Tier 2, with 5.36 PB of non-HPC research storage, is split between Bar Harbor and Farmington. It is available to research scientists when they do not need a high-throughput environment.

This tier is kind of a bridge between persistent and archival storage. "We do allow the researchers to mount it to things like their laptops or various virtual machines or instrumentation computers, because it's more of a file share-grade storage in terms of the performance we're seeing out of it," Sanders said.

It is suitable for generating data and documents for publication, he added.

Jax also has a research data archival platform dubbed Tier 3. The organization this year completed a migration to a system featuring 20 Dell EMC Isilon A2000 flash storage nodes at Bar Harbor and another 20 at Farmington, offering a total usable capacity of 2.85 PB, replacing disk storage and tape backups.

The IT department compresses large datasets when it saves data here. Users are asked not to submit requests for Tier 3 access if they expect to need the information again within six months. Eventually, Sanders wants to migrate "colder" data to a cloud platform.

Sanders and the research IT team found that the legacy HPC cluster frequently got overloaded and saw a drop-off in file system performance when platform demand exceeded 85 percent of capacity. "Users had no incentive to manage their storage effectively," he said. He said that he regularly found text-based log files as large as 2 TB that had not been accessed in two years or more. "There was no incentive to archive, compress, or delete older data, and some even used the expensive storage as a backup for their vacation pictures and home movies."

That situation has spawned a "chargeback" program that the research IT group at Jax is now implementing so researchers understand the true time and financial costs to the institution for using the various storage tiers.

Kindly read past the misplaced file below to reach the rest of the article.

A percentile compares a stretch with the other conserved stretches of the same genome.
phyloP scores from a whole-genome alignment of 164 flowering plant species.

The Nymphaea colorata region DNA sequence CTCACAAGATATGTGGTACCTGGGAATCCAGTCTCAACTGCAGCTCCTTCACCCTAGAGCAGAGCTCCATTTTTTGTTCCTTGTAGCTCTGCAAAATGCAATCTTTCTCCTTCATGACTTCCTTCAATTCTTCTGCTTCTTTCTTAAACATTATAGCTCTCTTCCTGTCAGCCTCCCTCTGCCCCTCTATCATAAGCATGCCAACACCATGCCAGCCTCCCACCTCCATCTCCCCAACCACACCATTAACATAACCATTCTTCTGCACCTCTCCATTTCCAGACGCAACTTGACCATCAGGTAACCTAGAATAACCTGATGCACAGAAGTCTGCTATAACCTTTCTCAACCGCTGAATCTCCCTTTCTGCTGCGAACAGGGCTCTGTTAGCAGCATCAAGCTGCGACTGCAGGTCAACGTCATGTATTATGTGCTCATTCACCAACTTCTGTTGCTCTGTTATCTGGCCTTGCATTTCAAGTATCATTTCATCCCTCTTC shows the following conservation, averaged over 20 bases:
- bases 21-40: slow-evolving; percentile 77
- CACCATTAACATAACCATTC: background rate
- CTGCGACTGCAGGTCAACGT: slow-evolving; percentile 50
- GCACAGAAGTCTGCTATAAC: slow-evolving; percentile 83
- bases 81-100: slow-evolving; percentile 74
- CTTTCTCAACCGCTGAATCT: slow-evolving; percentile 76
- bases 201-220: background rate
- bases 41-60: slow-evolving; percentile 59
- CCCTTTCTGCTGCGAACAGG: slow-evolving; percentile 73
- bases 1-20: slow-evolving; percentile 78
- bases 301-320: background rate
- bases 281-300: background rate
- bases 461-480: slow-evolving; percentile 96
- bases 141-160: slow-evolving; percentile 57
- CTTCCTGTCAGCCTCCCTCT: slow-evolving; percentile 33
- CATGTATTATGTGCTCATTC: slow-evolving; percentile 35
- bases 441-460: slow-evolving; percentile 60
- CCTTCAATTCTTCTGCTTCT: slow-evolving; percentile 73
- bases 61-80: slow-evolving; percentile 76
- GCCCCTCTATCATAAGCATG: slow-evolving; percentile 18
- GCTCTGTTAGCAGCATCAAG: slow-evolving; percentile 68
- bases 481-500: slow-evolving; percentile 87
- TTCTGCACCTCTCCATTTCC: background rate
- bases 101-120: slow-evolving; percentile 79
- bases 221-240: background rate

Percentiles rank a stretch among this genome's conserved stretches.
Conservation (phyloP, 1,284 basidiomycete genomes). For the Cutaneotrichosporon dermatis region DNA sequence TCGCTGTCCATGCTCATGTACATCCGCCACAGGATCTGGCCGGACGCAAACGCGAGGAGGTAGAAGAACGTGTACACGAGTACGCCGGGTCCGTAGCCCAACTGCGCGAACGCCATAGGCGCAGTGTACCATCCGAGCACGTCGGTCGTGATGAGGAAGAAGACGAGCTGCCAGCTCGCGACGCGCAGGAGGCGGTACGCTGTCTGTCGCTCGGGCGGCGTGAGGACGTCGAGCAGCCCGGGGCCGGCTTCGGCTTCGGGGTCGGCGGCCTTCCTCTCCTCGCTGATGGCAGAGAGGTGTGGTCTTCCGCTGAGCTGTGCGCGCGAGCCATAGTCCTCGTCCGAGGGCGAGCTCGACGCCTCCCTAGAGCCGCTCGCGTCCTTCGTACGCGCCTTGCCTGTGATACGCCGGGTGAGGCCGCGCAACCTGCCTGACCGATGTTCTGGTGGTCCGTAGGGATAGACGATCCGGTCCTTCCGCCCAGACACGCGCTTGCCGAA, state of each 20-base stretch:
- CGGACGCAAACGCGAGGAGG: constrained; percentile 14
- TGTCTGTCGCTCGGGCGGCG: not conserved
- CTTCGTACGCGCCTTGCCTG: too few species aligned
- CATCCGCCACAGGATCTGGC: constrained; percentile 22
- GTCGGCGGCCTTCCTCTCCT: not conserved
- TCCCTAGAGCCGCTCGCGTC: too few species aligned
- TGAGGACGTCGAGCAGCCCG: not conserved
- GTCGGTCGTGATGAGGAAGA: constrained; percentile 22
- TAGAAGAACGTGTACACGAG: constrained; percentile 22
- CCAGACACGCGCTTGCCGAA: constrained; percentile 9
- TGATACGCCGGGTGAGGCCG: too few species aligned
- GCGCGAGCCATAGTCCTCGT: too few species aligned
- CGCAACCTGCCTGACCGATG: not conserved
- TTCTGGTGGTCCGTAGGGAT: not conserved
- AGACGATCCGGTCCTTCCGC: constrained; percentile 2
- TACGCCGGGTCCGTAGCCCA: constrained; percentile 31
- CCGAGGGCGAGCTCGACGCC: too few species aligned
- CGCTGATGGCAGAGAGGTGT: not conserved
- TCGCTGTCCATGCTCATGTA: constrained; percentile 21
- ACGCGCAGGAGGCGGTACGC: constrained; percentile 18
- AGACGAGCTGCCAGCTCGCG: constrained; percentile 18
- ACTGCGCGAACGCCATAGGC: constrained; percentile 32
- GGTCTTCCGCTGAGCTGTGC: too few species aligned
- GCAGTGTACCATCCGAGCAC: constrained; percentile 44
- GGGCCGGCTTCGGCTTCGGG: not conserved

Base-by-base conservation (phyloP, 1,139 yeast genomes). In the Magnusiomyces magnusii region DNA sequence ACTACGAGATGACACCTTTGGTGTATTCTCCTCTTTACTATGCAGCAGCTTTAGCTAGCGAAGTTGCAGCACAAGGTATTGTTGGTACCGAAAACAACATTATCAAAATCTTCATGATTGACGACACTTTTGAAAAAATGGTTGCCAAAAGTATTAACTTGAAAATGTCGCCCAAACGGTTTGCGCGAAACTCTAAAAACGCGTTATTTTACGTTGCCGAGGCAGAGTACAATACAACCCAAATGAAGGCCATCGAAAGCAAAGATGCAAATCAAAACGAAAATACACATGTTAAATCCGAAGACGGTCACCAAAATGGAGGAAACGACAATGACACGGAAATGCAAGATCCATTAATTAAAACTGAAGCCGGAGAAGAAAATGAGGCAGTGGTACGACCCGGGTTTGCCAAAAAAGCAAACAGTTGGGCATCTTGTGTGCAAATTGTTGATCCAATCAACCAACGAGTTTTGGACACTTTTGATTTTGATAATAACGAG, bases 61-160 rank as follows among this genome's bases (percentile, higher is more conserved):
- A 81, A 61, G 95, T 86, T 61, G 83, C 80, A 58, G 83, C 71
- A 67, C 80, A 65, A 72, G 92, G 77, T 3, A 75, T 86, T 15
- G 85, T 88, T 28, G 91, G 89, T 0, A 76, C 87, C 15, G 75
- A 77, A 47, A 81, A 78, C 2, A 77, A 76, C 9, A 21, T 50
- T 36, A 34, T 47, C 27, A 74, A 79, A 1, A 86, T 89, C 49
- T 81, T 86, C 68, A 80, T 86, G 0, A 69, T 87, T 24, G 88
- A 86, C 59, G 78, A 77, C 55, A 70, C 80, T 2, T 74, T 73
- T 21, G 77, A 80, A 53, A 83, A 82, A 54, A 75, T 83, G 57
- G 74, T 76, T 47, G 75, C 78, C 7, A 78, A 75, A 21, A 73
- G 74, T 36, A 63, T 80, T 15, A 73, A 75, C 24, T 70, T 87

"Your typical wet-lab biologist has never been trained on application profiling and may not have ever used an HPC cluster," Sanders said. "This can lead to significant overestimates in the resources they ask for in their computational work."

With the chargeback program, Sanders wants to "provide a more efficient and effective planning mechanism around our HPC data storage," which he believes will improve forecasting and budgeting. "The goal here is not to provide a cost recapture mechanism," Sanders said.

Labs are given monthly storage quotas in tiers 1 and 2 and are sent added charges if they exceed those limits. IT fully subsidizes tiers 0 and 3. The program is being phased in slowly so labs can learn to incorporate the costs into grant applications, with charges not hitting 100 percent of costs until 2025, though Jax fully subsidizes the archive tier and has promised to continue doing so indefinitely.

"If somebody comes tomorrow and says, 'I need an extra 500 terabytes of storage,' that probably is going to trigger some financial discussions," Sanders said. "If somebody comes tomorrow and says, 'I need an extra 5 TB of space for the next two months to finish this project out,' we've probably got that in reserve."

Currently, the plan is essentially in a pilot stage to educate researchers about the amount and types of storage they are consuming. This "showbacks" activity has been in place for about two years now, and Sanders said that the organization is ready to start phasing in the actual chargebacks program in July 2022.

"There's a little bit more incentive for people to go in and clean up and work with us to get things archived and move to the right tier," Sanders said. He noted that the "showbacks" program has reduced the number of requests for additional storage from faculty members who would otherwise let terabytes of data from since-departed postdoctoral researchers sit unused in a low storage tier.

"We can work with those researchers and help them identify … the stuff [they] want to keep, and we can archive everything else," Sanders said. "As it phases in, we're working with our grant writing and our sponsored programs office to help make sure those costs are accommodated," Sanders said.

"While I am a research scientist and I can probably sit down and help identify the files that are valuable and what aren't, most of my team aren't," Sanders added. "They really need a partner from somebody in the labs [who has] done this."